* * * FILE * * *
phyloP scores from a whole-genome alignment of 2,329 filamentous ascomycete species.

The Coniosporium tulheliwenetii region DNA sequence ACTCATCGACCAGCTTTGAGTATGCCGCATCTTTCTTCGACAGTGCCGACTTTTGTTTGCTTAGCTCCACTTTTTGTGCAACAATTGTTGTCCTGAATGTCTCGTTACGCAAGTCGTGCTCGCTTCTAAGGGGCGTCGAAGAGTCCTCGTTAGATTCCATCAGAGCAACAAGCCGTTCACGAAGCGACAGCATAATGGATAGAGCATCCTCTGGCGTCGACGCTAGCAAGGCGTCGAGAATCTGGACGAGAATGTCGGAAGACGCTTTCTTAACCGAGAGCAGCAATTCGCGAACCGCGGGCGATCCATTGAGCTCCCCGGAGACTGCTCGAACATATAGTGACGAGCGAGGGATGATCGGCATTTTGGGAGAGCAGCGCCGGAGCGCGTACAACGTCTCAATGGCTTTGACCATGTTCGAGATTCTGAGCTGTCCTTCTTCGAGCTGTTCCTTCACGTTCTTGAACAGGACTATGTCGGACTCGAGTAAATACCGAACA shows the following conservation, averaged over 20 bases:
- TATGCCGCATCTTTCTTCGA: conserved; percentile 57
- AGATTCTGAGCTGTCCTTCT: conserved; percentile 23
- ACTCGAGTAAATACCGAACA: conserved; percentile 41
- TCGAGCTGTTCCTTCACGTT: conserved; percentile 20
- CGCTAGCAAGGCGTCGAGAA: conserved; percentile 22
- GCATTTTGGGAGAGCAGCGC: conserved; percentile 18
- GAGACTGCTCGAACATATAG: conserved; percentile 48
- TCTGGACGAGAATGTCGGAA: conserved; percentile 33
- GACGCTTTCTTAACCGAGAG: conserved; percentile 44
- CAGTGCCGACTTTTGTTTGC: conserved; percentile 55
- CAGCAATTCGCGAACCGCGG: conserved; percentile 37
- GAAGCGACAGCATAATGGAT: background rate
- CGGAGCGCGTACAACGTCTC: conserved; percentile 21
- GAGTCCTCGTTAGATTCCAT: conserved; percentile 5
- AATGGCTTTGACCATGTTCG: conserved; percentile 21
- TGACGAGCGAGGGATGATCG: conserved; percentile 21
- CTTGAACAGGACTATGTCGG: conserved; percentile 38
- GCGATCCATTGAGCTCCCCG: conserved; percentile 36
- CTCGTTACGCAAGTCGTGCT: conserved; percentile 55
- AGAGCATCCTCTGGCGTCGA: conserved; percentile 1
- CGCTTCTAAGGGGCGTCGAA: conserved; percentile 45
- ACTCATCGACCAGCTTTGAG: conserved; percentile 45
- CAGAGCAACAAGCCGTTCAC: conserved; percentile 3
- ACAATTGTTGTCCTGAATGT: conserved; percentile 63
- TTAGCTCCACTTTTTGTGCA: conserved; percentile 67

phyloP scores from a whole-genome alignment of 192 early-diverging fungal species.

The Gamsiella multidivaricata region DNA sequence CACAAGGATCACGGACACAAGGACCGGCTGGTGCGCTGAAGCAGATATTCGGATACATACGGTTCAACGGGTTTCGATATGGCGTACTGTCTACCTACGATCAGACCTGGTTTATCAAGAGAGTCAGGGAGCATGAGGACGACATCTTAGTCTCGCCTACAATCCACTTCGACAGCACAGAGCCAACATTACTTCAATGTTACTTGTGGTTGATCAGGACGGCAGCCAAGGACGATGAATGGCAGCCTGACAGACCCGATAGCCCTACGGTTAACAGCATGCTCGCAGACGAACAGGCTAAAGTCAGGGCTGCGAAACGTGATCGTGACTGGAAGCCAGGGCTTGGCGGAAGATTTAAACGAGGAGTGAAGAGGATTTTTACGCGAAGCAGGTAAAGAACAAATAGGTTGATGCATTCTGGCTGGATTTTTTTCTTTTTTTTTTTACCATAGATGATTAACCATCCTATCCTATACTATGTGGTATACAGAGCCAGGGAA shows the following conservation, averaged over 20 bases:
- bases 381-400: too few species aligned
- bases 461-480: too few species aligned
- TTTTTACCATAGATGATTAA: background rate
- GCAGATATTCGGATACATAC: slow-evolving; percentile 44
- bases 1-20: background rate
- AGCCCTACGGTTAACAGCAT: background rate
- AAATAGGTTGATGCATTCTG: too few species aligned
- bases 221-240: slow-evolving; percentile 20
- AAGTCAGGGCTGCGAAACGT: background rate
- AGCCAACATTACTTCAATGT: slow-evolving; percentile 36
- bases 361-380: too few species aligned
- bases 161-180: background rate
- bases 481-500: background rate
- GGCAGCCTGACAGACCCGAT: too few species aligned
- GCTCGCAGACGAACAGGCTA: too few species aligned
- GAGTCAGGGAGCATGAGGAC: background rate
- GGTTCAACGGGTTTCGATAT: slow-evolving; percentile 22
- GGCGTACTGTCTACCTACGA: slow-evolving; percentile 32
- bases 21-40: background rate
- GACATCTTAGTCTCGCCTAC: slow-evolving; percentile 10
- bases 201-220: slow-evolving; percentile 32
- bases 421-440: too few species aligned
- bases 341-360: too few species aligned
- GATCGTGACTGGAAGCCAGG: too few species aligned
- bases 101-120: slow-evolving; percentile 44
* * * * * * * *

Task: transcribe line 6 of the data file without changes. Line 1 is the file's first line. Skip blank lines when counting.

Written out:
- TCGAGCTGTTCCTTCACGTT: conserved; percentile 20